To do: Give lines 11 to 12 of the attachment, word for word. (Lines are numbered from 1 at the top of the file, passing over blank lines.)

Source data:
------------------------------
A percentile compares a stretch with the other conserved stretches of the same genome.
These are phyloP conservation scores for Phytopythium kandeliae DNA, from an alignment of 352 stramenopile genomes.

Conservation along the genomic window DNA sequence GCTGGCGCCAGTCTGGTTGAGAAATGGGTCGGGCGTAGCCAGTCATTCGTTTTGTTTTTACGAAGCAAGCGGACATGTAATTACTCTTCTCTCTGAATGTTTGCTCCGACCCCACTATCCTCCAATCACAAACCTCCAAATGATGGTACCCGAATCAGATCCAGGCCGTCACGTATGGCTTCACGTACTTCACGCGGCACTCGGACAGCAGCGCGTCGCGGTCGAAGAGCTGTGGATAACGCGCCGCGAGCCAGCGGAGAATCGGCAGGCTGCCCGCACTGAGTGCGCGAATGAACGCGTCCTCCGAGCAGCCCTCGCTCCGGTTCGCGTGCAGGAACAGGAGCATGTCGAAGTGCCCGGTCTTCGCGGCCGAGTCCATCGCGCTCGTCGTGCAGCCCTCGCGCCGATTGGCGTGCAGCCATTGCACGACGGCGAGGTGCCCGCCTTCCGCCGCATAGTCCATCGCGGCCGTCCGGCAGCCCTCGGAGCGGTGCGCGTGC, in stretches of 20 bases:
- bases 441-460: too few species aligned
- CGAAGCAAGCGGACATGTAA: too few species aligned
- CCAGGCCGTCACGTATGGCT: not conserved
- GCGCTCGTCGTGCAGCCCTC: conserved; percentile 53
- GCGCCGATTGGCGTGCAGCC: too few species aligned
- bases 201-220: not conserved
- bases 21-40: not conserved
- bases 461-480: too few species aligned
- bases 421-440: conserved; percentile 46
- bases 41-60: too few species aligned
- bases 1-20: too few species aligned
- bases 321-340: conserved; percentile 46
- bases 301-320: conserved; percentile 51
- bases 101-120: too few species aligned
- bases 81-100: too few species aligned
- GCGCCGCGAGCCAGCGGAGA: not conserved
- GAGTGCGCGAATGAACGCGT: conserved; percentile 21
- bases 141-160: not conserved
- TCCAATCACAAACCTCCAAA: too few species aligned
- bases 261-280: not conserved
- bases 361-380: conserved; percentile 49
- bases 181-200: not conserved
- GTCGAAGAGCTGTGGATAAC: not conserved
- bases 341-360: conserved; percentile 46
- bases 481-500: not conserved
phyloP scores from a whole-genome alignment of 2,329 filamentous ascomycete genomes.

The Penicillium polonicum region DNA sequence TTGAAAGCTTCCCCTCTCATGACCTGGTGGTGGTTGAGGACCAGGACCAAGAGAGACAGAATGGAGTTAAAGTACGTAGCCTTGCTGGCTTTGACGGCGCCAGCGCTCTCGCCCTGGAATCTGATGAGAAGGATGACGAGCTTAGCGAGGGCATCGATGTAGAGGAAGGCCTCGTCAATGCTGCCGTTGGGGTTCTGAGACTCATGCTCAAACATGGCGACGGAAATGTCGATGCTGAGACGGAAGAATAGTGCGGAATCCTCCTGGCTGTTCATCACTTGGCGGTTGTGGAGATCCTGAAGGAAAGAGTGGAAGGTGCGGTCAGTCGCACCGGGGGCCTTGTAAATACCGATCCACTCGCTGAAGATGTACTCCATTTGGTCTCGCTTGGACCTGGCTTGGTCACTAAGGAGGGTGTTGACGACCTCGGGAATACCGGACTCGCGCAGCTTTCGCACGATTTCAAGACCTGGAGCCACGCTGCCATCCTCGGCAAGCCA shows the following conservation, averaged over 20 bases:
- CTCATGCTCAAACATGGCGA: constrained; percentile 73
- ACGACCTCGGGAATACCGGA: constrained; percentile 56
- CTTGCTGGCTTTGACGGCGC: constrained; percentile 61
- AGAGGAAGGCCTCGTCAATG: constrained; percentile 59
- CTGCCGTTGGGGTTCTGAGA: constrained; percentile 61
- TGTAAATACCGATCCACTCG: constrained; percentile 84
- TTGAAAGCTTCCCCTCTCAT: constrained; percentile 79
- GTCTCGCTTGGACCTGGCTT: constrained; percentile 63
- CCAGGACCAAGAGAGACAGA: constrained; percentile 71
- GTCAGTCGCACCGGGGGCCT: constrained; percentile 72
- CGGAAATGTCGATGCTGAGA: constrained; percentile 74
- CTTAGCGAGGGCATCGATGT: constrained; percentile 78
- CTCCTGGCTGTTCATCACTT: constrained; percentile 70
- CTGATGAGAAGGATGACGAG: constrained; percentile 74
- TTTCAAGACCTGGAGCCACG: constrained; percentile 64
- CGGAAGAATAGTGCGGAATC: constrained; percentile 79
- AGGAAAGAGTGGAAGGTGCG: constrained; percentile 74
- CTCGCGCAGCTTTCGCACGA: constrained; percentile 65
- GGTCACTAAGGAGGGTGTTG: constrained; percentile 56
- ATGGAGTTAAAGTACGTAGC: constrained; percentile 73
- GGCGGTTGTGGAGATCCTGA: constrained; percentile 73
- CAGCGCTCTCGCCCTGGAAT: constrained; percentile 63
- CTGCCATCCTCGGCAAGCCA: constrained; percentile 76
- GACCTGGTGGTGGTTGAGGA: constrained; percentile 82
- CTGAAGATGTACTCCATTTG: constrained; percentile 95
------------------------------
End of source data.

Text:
- bases 461-480: too few species aligned
- bases 421-440: conserved; percentile 46